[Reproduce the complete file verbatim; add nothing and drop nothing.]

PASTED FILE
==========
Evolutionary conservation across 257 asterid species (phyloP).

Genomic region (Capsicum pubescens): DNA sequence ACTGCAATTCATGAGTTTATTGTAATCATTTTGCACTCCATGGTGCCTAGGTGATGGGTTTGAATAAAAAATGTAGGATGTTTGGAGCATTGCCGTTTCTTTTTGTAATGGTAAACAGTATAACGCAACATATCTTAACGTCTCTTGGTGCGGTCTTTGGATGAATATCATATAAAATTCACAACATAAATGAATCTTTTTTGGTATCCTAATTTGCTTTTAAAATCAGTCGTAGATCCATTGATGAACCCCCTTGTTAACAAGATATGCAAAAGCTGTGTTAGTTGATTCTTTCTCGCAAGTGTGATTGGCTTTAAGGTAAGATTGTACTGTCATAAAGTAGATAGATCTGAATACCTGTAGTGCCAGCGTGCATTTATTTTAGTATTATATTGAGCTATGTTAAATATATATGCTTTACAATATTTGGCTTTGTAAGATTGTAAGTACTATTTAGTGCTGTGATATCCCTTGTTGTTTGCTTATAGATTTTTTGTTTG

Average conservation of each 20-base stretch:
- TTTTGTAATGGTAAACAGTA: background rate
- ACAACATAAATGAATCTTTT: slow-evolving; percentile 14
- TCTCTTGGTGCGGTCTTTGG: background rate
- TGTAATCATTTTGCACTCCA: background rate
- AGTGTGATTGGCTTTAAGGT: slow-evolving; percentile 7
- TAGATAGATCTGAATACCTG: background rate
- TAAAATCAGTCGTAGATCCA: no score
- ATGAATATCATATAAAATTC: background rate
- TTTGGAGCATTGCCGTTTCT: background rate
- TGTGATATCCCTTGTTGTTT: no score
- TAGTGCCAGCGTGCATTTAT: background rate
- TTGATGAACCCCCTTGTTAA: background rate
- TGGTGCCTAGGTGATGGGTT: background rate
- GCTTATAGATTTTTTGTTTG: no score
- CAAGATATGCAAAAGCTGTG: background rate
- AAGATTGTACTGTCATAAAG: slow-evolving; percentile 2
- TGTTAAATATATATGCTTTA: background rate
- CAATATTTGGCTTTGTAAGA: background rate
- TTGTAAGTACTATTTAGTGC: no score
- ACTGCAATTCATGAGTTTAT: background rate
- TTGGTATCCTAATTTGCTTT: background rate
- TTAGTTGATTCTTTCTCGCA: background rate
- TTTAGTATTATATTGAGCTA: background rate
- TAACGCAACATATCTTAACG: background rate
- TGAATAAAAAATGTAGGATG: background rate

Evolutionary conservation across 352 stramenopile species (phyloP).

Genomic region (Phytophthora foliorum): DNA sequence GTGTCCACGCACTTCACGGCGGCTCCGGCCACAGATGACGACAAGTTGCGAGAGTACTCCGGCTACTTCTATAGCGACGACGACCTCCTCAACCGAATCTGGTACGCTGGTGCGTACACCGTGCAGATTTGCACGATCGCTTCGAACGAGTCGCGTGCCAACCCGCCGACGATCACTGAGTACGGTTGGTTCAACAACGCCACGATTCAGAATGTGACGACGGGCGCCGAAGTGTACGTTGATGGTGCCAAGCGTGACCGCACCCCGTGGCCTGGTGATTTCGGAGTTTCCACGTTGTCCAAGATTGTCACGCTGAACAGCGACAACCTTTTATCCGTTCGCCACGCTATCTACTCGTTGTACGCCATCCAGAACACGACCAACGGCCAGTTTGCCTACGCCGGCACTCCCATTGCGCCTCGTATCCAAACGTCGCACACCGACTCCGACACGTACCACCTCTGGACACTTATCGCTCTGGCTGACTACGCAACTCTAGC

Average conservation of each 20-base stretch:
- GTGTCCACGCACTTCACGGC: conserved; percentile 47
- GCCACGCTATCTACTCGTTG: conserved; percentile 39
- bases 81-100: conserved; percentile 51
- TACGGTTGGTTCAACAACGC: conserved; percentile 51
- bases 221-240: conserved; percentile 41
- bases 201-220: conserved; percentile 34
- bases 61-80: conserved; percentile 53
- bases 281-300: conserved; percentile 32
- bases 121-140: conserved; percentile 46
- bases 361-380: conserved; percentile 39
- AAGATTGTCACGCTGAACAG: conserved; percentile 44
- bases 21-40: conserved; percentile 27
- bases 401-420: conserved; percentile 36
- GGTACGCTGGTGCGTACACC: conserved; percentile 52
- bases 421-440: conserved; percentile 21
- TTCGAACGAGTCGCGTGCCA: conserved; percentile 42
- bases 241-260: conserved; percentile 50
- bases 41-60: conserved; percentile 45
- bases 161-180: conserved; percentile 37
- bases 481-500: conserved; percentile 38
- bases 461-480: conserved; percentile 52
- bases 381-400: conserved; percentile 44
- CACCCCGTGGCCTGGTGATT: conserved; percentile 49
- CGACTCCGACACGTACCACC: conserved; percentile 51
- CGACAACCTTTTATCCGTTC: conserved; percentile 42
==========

Evolutionary conservation across 257 asterid species (phyloP).

Genomic region (Capsicum pubescens): DNA sequence ACTGCAATTCATGAGTTTATTGTAATCATTTTGCACTCCATGGTGCCTAGGTGATGGGTTTGAATAAAAAATGTAGGATGTTTGGAGCATTGCCGTTTCTTTTTGTAATGGTAAACAGTATAACGCAACATATCTTAACGTCTCTTGGTGCGGTCTTTGGATGAATATCATATAAAATTCACAACATAAATGAATCTTTTTTGGTATCCTAATTTGCTTTTAAAATCAGTCGTAGATCCATTGATGAACCCCCTTGTTAACAAGATATGCAAAAGCTGTGTTAGTTGATTCTTTCTCGCAAGTGTGATTGGCTTTAAGGTAAGATTGTACTGTCATAAAGTAGATAGATCTGAATACCTGTAGTGCCAGCGTGCATTTATTTTAGTATTATATTGAGCTATGTTAAATATATATGCTTTACAATATTTGGCTTTGTAAGATTGTAAGTACTATTTAGTGCTGTGATATCCCTTGTTGTTTGCTTATAGATTTTTTGTTTG

Average conservation of each 20-base stretch:
- TTTTGTAATGGTAAACAGTA: background rate
- ACAACATAAATGAATCTTTT: slow-evolving; percentile 14
- TCTCTTGGTGCGGTCTTTGG: background rate
- TGTAATCATTTTGCACTCCA: background rate
- AGTGTGATTGGCTTTAAGGT: slow-evolving; percentile 7
- TAGATAGATCTGAATACCTG: background rate
- TAAAATCAGTCGTAGATCCA: no score
- ATGAATATCATATAAAATTC: background rate
- TTTGGAGCATTGCCGTTTCT: background rate
- TGTGATATCCCTTGTTGTTT: no score
- TAGTGCCAGCGTGCATTTAT: background rate
- TTGATGAACCCCCTTGTTAA: background rate
- TGGTGCCTAGGTGATGGGTT: background rate
- GCTTATAGATTTTTTGTTTG: no score
- CAAGATATGCAAAAGCTGTG: background rate
- AAGATTGTACTGTCATAAAG: slow-evolving; percentile 2
- TGTTAAATATATATGCTTTA: background rate
- CAATATTTGGCTTTGTAAGA: background rate
- TTGTAAGTACTATTTAGTGC: no score
- ACTGCAATTCATGAGTTTAT: background rate
- TTGGTATCCTAATTTGCTTT: background rate
- TTAGTTGATTCTTTCTCGCA: background rate
- TTTAGTATTATATTGAGCTA: background rate
- TAACGCAACATATCTTAACG: background rate
- TGAATAAAAAATGTAGGATG: background rate

Evolutionary conservation across 352 stramenopile species (phyloP).

Genomic region (Phytophthora foliorum): DNA sequence GTGTCCACGCACTTCACGGCGGCTCCGGCCACAGATGACGACAAGTTGCGAGAGTACTCCGGCTACTTCTATAGCGACGACGACCTCCTCAACCGAATCTGGTACGCTGGTGCGTACACCGTGCAGATTTGCACGATCGCTTCGAACGAGTCGCGTGCCAACCCGCCGACGATCACTGAGTACGGTTGGTTCAACAACGCCACGATTCAGAATGTGACGACGGGCGCCGAAGTGTACGTTGATGGTGCCAAGCGTGACCGCACCCCGTGGCCTGGTGATTTCGGAGTTTCCACGTTGTCCAAGATTGTCACGCTGAACAGCGACAACCTTTTATCCGTTCGCCACGCTATCTACTCGTTGTACGCCATCCAGAACACGACCAACGGCCAGTTTGCCTACGCCGGCACTCCCATTGCGCCTCGTATCCAAACGTCGCACACCGACTCCGACACGTACCACCTCTGGACACTTATCGCTCTGGCTGACTACGCAACTCTAGC

Average conservation of each 20-base stretch:
- GTGTCCACGCACTTCACGGC: conserved; percentile 47
- GCCACGCTATCTACTCGTTG: conserved; percentile 39
- bases 81-100: conserved; percentile 51
- TACGGTTGGTTCAACAACGC: conserved; percentile 51
- bases 221-240: conserved; percentile 41
- bases 201-220: conserved; percentile 34
- bases 61-80: conserved; percentile 53
- bases 281-300: conserved; percentile 32
- bases 121-140: conserved; percentile 46
- bases 361-380: conserved; percentile 39
- AAGATTGTCACGCTGAACAG: conserved; percentile 44
- bases 21-40: conserved; percentile 27
- bases 401-420: conserved; percentile 36
- GGTACGCTGGTGCGTACACC: conserved; percentile 52
- bases 421-440: conserved; percentile 21
- TTCGAACGAGTCGCGTGCCA: conserved; percentile 42
- bases 241-260: conserved; percentile 50
- bases 41-60: conserved; percentile 45
- bases 161-180: conserved; percentile 37
- bases 481-500: conserved; percentile 38
- bases 461-480: conserved; percentile 52
- bases 381-400: conserved; percentile 44
- CACCCCGTGGCCTGGTGATT: conserved; percentile 49
- CGACTCCGACACGTACCACC: conserved; percentile 51
- CGACAACCTTTTATCCGTTC: conserved; percentile 42